Convair B-58 Hustler
YOU TUBE - Convair B-58 Hustler
4x 15,600 lbs. ea.
96 ft. 10 in.
56 ft. 10 in.
1- 20 mm
Convair B-58 Hustler
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The Convair B-58 Hustler was designed as a supersonic replacement for U.S. Air Force aging bombers. Its
first flight was on Nov. 11, 1958. It went supersonic for the first
time on Dec. 30, 1958. It was deployed with the Strategic Air
Command in 1960 to become the world's first operational supersonic bomber.
Great technological advances had to be made for the Convair design team to meet the exacting requirements to
produce a supersonic bomber aircraft. It had to fly at twice the
speed of sound, at high altitudes, and be able to deliver nuclear
weapons accurately to their targets. The aircraft was designed to be
as small as possible to have a minimal radar signature.
For the first time the U.S. Air Force saw a bomber as an entire weapons system. It was the job of
Convair to bring it all together. This new approach to weapons
procurement meant that numerous new procedures needed to be
initiated. It lead to development delays.
Convair B-58 Hustler technical features included double redundant flight
system hydraulics, titanium fasteners, movable cones fitted to engine
intakes, advanced avionics including radar targeting, navigation, and
electronics counter measures. It was the first aircraft to have light
weight, heat-resistant stainless steel honeycomb sandwich skin panels
in its wings and fuselage. It was the first bomber designed to have
a weapons pod that would be jettisoned after use, and the first
supersonic aircraft with engine pods mounted outboard on a thin delta
wings which were swept rearward at a sixty degree angle.
The Convair B-58 Hustler crew of three consisted of a pilot, navigator, and defensive systems operator.
Seating was in tandem. Because ejection seats of the time would not
protect those ejecting at supersonic speeds, each crew member had a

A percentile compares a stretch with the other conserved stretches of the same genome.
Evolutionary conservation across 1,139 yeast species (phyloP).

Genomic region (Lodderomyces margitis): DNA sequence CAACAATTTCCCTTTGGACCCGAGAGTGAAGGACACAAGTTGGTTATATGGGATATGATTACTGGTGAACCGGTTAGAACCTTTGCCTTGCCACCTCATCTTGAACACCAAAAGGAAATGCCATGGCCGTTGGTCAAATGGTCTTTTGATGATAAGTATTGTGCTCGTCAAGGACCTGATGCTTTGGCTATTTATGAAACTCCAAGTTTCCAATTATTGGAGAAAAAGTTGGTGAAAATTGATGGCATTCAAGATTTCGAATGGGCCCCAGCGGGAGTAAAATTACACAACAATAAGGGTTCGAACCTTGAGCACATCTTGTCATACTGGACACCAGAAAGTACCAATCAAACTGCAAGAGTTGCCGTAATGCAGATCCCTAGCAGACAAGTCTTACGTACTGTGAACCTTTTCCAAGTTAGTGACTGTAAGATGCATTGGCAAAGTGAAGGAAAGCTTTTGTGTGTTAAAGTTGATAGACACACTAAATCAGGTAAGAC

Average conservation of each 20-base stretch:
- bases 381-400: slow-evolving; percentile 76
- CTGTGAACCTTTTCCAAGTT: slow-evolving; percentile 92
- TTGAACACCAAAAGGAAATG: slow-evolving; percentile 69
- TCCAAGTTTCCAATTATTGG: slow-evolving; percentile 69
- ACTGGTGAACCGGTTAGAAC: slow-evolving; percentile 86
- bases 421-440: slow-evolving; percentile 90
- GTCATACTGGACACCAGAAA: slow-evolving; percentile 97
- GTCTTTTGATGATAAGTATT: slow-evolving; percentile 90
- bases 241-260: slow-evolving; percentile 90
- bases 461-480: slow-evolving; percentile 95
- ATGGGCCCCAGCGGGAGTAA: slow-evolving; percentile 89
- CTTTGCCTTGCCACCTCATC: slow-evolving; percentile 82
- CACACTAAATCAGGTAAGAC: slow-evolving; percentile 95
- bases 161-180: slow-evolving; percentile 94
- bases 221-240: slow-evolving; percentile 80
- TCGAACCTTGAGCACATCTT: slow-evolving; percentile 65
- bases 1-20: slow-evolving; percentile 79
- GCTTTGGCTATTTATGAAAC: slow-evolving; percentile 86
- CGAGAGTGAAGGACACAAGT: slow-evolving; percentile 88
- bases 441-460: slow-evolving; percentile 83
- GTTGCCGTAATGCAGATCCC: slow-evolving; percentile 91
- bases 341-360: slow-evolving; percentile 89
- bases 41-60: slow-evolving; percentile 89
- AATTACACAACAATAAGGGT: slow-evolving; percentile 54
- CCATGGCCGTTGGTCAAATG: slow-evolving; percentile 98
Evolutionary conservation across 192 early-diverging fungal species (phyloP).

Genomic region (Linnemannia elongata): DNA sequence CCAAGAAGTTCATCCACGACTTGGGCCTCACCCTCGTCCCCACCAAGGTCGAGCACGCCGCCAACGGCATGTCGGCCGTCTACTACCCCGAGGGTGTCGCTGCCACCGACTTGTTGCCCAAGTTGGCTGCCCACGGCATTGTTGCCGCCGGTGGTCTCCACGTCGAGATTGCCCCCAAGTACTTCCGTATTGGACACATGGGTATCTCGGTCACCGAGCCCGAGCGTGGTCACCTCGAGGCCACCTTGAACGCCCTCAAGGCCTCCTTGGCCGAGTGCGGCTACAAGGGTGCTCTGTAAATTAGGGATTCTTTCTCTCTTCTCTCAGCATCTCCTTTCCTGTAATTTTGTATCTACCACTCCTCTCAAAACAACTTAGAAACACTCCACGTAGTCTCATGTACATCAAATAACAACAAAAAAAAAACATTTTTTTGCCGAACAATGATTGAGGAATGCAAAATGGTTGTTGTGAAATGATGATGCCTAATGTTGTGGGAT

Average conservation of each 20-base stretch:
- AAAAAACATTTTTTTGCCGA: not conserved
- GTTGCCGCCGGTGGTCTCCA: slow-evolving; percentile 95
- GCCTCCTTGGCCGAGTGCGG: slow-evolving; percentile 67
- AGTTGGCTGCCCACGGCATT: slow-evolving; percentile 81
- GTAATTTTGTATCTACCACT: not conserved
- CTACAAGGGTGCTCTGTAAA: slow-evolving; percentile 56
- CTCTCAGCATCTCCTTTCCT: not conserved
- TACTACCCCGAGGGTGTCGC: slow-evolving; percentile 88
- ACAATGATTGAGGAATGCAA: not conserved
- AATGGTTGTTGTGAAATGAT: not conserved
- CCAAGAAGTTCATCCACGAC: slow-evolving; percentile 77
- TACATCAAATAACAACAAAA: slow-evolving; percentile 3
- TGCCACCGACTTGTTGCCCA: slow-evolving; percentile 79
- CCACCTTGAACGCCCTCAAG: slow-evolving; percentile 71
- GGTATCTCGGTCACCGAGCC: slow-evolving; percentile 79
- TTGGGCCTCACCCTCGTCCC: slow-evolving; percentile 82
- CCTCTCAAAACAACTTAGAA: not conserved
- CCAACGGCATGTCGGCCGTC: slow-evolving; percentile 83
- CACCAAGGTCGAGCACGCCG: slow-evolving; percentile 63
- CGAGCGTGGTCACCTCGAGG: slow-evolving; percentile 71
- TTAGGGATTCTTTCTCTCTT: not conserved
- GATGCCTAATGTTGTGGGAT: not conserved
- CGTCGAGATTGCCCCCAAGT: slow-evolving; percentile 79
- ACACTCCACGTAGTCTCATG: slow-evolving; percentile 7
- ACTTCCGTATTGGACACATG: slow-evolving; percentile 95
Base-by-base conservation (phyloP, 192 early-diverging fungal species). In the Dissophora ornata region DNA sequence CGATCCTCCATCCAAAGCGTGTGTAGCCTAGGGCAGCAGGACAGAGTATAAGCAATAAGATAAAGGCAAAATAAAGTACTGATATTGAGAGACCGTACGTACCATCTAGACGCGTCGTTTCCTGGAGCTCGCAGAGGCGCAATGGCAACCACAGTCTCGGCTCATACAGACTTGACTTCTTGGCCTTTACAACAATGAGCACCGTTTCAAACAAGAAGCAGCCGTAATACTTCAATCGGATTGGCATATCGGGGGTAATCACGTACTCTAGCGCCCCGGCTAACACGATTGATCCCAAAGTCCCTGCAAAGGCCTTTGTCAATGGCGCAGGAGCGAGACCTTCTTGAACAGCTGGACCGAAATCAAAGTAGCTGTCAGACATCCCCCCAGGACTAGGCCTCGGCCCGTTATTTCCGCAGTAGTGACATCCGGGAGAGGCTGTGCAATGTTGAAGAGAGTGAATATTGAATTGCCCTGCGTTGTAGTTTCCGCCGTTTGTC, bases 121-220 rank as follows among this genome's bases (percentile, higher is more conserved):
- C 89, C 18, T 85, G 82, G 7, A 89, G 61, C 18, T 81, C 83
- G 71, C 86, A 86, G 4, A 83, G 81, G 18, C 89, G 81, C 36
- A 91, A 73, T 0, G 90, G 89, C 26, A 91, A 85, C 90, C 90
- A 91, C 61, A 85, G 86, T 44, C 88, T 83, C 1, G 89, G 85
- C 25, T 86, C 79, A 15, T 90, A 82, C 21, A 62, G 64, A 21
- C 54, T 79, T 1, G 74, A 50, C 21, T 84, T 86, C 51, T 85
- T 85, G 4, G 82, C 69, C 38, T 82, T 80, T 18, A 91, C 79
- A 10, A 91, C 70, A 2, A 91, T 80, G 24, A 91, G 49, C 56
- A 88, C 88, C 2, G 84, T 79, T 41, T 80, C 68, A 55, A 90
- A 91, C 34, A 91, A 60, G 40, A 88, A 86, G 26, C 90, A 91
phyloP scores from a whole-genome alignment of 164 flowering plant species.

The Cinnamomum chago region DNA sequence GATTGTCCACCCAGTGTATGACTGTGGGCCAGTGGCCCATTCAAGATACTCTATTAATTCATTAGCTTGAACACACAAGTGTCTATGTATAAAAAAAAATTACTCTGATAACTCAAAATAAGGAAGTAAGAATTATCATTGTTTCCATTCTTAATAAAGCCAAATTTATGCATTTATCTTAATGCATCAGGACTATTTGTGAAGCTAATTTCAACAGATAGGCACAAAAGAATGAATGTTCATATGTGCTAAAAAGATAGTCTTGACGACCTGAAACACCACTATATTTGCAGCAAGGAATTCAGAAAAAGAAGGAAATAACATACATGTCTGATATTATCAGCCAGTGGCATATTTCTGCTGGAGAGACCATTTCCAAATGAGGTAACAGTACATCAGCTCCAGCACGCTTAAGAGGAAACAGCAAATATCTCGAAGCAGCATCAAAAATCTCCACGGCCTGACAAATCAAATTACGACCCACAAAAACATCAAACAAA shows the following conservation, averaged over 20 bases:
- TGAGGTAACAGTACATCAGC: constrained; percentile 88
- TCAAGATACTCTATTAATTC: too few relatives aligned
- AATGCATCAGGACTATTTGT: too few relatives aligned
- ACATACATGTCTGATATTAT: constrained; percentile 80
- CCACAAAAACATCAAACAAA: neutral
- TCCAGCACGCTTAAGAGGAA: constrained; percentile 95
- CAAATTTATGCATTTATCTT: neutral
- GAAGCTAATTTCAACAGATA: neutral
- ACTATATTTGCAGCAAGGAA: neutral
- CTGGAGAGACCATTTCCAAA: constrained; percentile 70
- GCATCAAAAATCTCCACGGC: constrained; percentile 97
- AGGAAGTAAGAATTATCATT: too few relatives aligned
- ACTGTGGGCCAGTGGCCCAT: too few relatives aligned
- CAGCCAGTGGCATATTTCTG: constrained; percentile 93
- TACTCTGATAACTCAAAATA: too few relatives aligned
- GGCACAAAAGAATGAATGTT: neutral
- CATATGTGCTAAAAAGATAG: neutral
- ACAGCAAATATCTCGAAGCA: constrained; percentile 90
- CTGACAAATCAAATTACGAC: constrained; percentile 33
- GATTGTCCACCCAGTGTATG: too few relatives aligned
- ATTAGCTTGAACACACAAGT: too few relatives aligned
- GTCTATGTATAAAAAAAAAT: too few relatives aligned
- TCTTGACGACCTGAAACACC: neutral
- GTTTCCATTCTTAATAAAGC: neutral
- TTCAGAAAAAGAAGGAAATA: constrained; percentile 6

separate ejection pod. The pods were capable of use at supersonic
speeds at altitudes up to 70,000 feet.
It was possible for each crew member to activate airtight bulkheads withing the cockpit. Each crew member
area was individually pressurized and had its own oxygen system.
Crew members could choose to eject separately, or stay with the
aircraft while being protected in the pod until aircraft control was
regained at a safer speed and altitude.
The pilot's pod held all the necessary equipment to control the aircraft. After ejection, the pods would be
lowered by parachute all the way to the ground. The pods contained
shock absorbers to help cushion landings. The pods also could float
in the event of a water landing with flotation bags deployed.
The Convair B-58 Hustler was at the leading edge of technology for its
time. Because of this, the flight crew had to devote their full
attention to aircraft systems. Particular attention had to be paid to
flight trim as fuel was consumed. Flight protocols during take off
and landings had to be followed rigidly or an aircraft could be lost.
A centerline weapons pod was fitted to the Convair B-58 Hustler. Its narrow fuselage could not accomodate a
bomb bay. Included in the weapons pod, in addition to bombs, was a
fuel tank. Provisions were also available to carry a surface to air missle, or reconnaissance
equipment. Long landing gear struts were necessary to raise the
aircraft sufficiently from the ground to provide for weapons pod
clearance. For short range missions, the weapons pod could be
removed, and up to four bombs could be carried beneath the wings.
This had a great effect on overall aircraft performance. Without a load, the
aircraft had superior speed, an excellent climb rate, and good
maneuverability. Hanging fuel and weapons below the fuselage and
wings took away these advantages.
Although the Convair B-58 Hustler had a slightly longer range than its predecessor, it required in-flight
refueling to reach targets inside the Soviet Union, unless it was
stationed at a forward air base and the target was within its range.
The Convair B-58 Hustler set a number of speed records, flying for up to twenty hours at a time with
in-flight refueling. The purpose of the record setting missions were
two fold. In addition to highlighting its high speed performance,
they were meant to show the Soviet Union that none of its strategic
basis were out of the aircraft's range.
The Soviets countered the threat by building high flying, accurate, ground to air missiles. That
necessitated the B-58 having to fly at low levels, beneith Soviet
radar, resulting in increased fuel consumption and shorter range.
A total of 86 Convair B-58 Hustler aircraft were deployed with the Strategic Air Command from 1960 to
1970. Some 116 Convair B-58 Hustler aircraft were produced in all,
including 30 prototype and test pre-production aircraft. Of
the bombers produced, 26 were lost and thirty six crew members lost their lives.
Convair B-58 Hustler
Pictured above and immediately below is the beautiful Convair B-58 Hustler scratch built by Lynn McCauley and Butch Sickels. It is 1/9 scale and has a wingspan of 78", with a 127" length. Four O.S. ducted fans are used for power. All up weight for the B-58 Hustler is about 46 lbs. and total static engine thrust is 28 lbs.